THE LONELY BOOK

A lovely story in its own right, this picture book may make readers clamor for the story within the story about the little...

Subtle personification imbues the titular lonely book with longing for a child to read its story.

Initially, the book is not lonely at all. Indeed, it’s quite popular with library patrons, until it becomes tattered with use and is finally forgotten on the shelves among the other, newer titles. Then, a girl discovers the book, and even though it is missing its last page, she delights in the story and pictures about a little fairy living under a toadstool. She checks it out and enjoys reading it with her father and sharing it at school. Unfortunately, she forgets to renew it when she returns to the library and mistakenly leaves it on the floor. A parenthetical plot twist has a volunteer put the book in the library’s book sale. In a happily-ever-after ending befitting the text’s nostalgic tone, girl and book are reunited at the book sale and she takes it home. Throughout, Sheban’s soft watercolor illustrations present a warm, cozy depiction of the child’s communion with her cherished book.

A lovely story in its own right, this picture book may make readers clamor for the story within the story about the little fairy living under her toadstool. (Picture book. 4-7)

Pub Date: Feb. 14, 2012

ISBN: 978-0-375-86226-7

Page Count: 40

Publisher: Schwartz & Wade/Random

Review Posted Online: Dec. 13, 2011

Kirkus Reviews Issue: Jan. 1, 2012

PIPPA'S NIGHT PARADE

A delicious triumph over fear of night creatures.

Pippa conquers a fear of the creatures that emerge from her storybooks at night.

Pippa’s “wonderfully wild imagination” can sometimes run “a little TOO wild.” During the day, she wears her “armor” and is a force to be reckoned with. But in bed at night, Pippa worries about “villains and monsters and beasts.” Sharp-toothed and -taloned shadows, dragons, and pirates emerge from her storybooks like genies from a bottle, just to scare her. Pippa flees to her parents’ room only to be brought back time and again. Finally, Pippa decides that she “needs a plan” to “get rid of them once and for all.” She decides to slip a written invitation into every book, and that night, they all come out. She tries subduing them with a lasso, an eye patch, and a sombrero, but she is defeated. Next, she tries “sashes and sequins and bows,” throwing the fashion pieces on the monsters, who…“begin to pose and primp and preen.” After that success, their fashion show becomes a nightly ritual. Clever Pippa’s transformation from scared victim of her own imagination to leader of the monster pack feels fairly sudden, but it’s satisfying nonetheless. The cartoony illustrations effectively use dynamic strokes, shadow, and light to capture action on the page and the feeling of Pippa's fears taking over her real space. Pippa and her parents are brown-skinned with curls of various textures.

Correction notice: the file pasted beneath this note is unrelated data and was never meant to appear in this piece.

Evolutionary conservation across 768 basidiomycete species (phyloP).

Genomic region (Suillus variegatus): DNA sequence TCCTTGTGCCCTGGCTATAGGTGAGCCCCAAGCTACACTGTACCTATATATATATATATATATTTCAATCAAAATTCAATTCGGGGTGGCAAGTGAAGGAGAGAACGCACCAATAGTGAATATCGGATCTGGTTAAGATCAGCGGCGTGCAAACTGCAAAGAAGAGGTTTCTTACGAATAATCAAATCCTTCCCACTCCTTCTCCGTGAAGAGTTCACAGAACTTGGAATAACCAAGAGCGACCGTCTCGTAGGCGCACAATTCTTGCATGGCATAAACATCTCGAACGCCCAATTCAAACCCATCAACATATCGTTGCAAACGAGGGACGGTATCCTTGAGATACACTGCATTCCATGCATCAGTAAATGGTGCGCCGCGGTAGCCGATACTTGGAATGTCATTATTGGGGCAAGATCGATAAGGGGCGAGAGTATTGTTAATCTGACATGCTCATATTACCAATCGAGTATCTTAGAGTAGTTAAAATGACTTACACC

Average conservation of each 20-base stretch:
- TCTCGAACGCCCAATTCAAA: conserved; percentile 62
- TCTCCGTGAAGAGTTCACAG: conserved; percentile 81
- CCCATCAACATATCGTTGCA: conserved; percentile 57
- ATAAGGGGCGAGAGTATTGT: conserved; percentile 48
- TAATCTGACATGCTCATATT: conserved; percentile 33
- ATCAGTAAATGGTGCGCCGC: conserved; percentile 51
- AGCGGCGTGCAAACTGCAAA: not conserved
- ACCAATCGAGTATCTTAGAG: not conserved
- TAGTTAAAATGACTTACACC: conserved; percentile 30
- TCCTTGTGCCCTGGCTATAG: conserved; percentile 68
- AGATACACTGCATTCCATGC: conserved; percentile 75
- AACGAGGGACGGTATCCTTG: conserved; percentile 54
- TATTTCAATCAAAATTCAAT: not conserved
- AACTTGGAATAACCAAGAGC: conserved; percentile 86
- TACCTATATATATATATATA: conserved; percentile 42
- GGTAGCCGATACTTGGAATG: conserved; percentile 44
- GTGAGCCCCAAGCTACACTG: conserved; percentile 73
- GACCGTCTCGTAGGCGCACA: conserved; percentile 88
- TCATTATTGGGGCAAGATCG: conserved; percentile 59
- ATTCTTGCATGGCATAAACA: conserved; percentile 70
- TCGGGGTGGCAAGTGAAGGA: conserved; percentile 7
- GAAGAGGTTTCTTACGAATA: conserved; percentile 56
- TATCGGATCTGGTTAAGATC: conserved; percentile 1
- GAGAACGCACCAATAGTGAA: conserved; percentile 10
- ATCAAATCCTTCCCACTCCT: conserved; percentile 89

A delicious triumph over fear of night creatures. (Picture book. 4-7)

Pub Date: Oct. 8, 2019

ISBN: 978-1-5420-9300-2

Page Count: 32

Publisher: Two Lions

Review Posted Online: June 24, 2019

Kirkus Reviews Issue: July 15, 2019

FROG AND BALL

From the I Like To Read Comics series

Fast and furious action guaranteed to keep new readers laughing and turning pages.

Never underestimate the chaotic fun that magic and an angry bouncing ball can create.

When Frog goes to the library, he borrows a book on magic. He then heads to a nearby park to read up on the skills necessary to becoming “a great magician.” Suddenly, a deflated yellow ball lands with a “Thud!” at his feet. Although he flexes his new magician muscles, Frog’s spells fall as flat as the ball. But when Frog shouts “Phooey!” and kicks the ball away, it inflates to become a big, angry ball. The ball begins to chase Frog, so he seeks shelter in the library—and Frog and ball turn the library’s usual calm into chaos. The cartoon chase crescendos. The ball bounces into the middle of a game of chess, interrupts a puppet show, and crashes into walls and bookcases. Staying just one bounce ahead, Frog runs, hides, grabs a ride on a book cart, and scatters books and papers as he slides across the library furniture before an alligator patron catches the ball and kicks it out the library door. But that’s not the end of the ball….Caple’s tidy panels and pastel-hued cartoons make a surprisingly effective setting for the slapstick, which should have young readers giggling. Simple sentences—often just subject and verb—with lots of repetition propel the action. Frog’s nonsense-word spells (“Poof Wiffle, Bop Bip!”) are both funny and excellent practice in phonetics. (This book was reviewed digitally.)

Fast and furious action guaranteed to keep new readers laughing and turning pages. (Graphic early reader. 5-7)

Pub Date: Aug. 10, 2021

ISBN: 978-0-8234-4341-3

Page Count: 40

Publisher: Holiday House

Review Posted Online: June 1, 2021

Kirkus Reviews Issue: June 15, 2021

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